Teachers bullied into silence

Finding a cure for educational ailments is in vogue. Since most Americans have attended public schools, everyone has a remedy. Strangely, only in education do we hear from past patrons rather than from current practitioners and their charges. Those most involved in the daily routine of teaching are silenced.

School vouchers, back-to-the-basics programs, standards-based education and school-business models are panaceas brandished by non-educators as ways to mend a withering institution. But where are teachers’ voices? Why are they not jumping on these reform bandwagons?

We don’t have the schools we need, because teachers and students have been gagged and bound, forced to do the bidding of every naysayer. School critics like E.D. Hirsch Jr. complain that schools are failing because students, victims of a system that purportedly holds contempt for facts, can’t place the American Revolution in the right century or spell commonly used words correctly.

Testing, the solution to this dearth of knowledge, dominates classroom time. Corporations decide what will be taught. This impotency ironically gives education’s critics exactly what they want—a monitoring service that ensures its subjects will be just as pliable. Maintaining passivity is necessary for a consumer culture to thrive, and what better place to sedate the masses than schools?

Anyone who visits (or must attend) schools knows that rote learning is rampant. The average student can tell you that he learned about the American Revolution in the fourth, sixth, eighth and 11th grades, but he can’t remember the details. He can also boast about acing weekly spelling tests, but he doesn’t know what to do with these words in real situations.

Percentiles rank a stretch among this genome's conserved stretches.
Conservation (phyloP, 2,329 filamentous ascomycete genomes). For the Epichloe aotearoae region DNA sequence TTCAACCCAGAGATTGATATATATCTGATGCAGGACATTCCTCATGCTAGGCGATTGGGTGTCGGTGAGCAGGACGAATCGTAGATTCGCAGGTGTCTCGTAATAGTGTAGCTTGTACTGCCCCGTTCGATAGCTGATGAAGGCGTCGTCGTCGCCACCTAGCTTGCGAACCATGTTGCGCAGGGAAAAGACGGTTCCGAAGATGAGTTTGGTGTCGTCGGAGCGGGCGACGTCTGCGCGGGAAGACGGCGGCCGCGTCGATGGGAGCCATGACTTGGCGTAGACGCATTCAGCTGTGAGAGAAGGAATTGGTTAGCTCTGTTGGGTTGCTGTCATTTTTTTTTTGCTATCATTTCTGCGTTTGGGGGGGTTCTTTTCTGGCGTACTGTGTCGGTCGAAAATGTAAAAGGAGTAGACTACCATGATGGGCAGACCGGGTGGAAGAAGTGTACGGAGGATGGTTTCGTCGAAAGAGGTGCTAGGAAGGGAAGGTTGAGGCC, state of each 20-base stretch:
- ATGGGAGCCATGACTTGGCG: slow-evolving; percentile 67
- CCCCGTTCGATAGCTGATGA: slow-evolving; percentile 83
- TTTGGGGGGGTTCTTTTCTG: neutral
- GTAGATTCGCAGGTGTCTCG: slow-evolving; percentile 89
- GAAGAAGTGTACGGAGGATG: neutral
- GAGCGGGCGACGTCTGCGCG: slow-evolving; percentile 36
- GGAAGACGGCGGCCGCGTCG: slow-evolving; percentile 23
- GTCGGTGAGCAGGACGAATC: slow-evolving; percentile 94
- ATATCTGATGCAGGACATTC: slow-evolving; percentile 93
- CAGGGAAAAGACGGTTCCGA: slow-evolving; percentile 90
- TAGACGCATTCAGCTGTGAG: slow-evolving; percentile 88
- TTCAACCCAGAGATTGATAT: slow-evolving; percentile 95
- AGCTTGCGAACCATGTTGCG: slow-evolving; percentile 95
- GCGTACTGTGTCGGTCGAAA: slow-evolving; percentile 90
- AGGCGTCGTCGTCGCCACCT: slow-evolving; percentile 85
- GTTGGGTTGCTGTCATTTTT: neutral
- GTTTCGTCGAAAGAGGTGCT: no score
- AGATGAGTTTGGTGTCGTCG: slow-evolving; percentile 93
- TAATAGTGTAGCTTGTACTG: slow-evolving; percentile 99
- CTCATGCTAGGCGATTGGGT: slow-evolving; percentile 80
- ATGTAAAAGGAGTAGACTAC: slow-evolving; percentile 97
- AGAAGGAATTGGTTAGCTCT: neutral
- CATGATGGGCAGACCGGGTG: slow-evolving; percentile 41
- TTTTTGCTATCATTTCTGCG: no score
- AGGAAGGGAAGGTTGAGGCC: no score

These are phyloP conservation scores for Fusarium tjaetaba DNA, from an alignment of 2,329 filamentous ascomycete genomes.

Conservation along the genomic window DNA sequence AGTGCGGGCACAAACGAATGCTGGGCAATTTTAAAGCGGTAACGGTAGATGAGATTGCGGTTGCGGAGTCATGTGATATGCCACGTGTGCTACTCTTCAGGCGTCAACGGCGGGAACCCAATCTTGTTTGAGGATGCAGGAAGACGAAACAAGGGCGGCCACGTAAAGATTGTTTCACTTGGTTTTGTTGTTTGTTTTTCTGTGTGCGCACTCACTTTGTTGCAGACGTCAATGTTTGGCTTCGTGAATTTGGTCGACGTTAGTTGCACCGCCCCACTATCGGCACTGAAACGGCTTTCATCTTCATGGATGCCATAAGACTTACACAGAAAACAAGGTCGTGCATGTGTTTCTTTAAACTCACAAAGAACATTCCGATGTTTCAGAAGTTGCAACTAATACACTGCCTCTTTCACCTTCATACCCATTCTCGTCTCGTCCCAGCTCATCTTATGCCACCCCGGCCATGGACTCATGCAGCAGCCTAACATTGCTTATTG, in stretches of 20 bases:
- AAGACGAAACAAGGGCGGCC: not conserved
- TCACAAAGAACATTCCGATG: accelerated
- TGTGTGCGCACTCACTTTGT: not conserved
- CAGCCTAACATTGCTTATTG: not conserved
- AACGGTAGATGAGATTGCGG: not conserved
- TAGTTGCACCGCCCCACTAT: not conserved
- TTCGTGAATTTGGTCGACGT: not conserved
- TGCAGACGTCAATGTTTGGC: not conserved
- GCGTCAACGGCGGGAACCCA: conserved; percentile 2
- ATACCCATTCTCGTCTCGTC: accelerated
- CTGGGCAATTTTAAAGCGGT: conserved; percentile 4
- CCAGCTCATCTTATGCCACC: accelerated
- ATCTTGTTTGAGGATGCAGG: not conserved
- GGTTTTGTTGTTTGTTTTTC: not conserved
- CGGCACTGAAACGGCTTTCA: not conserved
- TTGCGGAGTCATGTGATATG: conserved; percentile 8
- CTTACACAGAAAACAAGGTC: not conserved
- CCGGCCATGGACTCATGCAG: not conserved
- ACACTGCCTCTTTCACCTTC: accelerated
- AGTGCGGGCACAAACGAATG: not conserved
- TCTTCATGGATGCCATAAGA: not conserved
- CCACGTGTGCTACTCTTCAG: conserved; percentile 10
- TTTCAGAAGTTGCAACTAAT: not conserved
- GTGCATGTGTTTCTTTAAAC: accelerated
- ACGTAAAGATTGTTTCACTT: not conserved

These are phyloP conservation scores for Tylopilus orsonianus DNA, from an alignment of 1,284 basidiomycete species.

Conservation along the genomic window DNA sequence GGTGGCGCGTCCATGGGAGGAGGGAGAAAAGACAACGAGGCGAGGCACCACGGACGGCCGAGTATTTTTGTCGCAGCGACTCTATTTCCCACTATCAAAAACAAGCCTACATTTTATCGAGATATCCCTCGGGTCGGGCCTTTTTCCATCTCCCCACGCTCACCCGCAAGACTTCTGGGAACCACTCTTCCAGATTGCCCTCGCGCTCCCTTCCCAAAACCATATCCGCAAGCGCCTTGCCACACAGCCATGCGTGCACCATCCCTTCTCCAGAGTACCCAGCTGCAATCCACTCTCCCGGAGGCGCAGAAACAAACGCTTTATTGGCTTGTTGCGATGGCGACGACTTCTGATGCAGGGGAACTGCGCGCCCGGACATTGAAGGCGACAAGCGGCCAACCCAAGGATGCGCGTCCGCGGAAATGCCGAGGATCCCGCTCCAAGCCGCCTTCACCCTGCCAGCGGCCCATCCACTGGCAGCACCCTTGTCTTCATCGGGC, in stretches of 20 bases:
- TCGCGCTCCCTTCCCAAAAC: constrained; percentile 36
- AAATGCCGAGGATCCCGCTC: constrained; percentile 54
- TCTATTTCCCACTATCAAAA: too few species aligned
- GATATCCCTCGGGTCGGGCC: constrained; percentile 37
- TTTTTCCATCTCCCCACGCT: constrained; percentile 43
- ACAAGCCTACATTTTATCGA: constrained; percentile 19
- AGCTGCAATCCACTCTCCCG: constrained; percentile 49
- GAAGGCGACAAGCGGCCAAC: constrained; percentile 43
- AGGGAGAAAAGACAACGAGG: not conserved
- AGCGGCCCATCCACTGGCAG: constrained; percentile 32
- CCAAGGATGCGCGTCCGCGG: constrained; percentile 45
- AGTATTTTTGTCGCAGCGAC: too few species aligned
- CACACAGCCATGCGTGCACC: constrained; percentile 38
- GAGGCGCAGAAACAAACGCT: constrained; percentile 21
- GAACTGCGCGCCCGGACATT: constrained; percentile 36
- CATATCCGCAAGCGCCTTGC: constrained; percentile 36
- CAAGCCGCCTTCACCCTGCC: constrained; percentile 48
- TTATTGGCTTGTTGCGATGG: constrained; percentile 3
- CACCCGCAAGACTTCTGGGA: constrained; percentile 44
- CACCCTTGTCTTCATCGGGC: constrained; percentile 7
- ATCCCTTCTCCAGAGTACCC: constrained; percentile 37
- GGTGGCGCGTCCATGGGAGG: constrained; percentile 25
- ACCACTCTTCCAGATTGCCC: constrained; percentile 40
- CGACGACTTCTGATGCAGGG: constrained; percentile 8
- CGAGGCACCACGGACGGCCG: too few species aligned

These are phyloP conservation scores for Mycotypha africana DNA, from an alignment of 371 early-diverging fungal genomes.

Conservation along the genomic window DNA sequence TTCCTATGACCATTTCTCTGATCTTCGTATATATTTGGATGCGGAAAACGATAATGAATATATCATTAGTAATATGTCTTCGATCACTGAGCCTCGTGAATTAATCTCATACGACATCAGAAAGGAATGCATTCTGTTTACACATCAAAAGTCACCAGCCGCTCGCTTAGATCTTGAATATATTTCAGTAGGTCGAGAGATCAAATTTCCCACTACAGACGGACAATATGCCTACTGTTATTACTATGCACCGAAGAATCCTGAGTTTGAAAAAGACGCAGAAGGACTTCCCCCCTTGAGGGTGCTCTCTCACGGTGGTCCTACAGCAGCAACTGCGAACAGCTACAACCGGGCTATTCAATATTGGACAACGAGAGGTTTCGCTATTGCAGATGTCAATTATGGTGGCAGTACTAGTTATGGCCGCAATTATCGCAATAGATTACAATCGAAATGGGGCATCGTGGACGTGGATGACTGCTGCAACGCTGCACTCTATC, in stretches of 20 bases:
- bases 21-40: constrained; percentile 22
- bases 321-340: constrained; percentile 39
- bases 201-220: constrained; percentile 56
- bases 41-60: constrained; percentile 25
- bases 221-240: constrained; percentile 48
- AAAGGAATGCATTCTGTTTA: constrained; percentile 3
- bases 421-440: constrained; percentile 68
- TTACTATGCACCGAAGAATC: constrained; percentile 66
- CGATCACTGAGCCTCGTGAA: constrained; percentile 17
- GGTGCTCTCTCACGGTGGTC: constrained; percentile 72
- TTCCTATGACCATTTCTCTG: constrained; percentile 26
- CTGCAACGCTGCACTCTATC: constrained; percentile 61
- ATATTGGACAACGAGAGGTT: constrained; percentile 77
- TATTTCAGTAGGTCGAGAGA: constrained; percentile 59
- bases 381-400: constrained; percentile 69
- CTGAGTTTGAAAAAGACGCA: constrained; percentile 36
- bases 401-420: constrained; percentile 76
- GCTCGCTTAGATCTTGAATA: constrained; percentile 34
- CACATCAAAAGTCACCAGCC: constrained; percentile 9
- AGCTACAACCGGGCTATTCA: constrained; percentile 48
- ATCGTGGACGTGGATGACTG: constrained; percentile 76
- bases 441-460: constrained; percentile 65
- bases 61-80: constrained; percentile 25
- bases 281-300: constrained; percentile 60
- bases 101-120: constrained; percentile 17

The perceived dumbing-down of successive generations of students results not from poor teaching (or from alleged student inability to perform on tests) but from disparity between our curriculum and our values, our supposed morals and our lifestyles. Teaching is not something that happens in isolation, yet educators are being forced to teach material that often contradicts or has little relevance in the world outside the classroom.

The 1998 government report, “A Nation Still at Risk,” claims that schools should “counter the worst aspects of popular culture,” yet schools are handmaidens of a possession-worshipping society. Johnny can tell you everything about the latest fads and products on the market, but he can’t think for himself. If he were taught how to use his brain, he would know that free enterprise isn’t synonymous with freedom. Unfortunately, like Homer Simpson, those in control prefer us to have crayons lodged in our brains.

Teachers do know how to improve schools, but interlopers keep teachers overworked and therefore unable to participate. Through legislative maneuvering, teachers are immobilized, so that when they speak, they are perceived as bleating incompetents. When schools are freed from mass-market strangleholds and teachers are given the power to determine what goes on in classrooms, real educational reform will occur.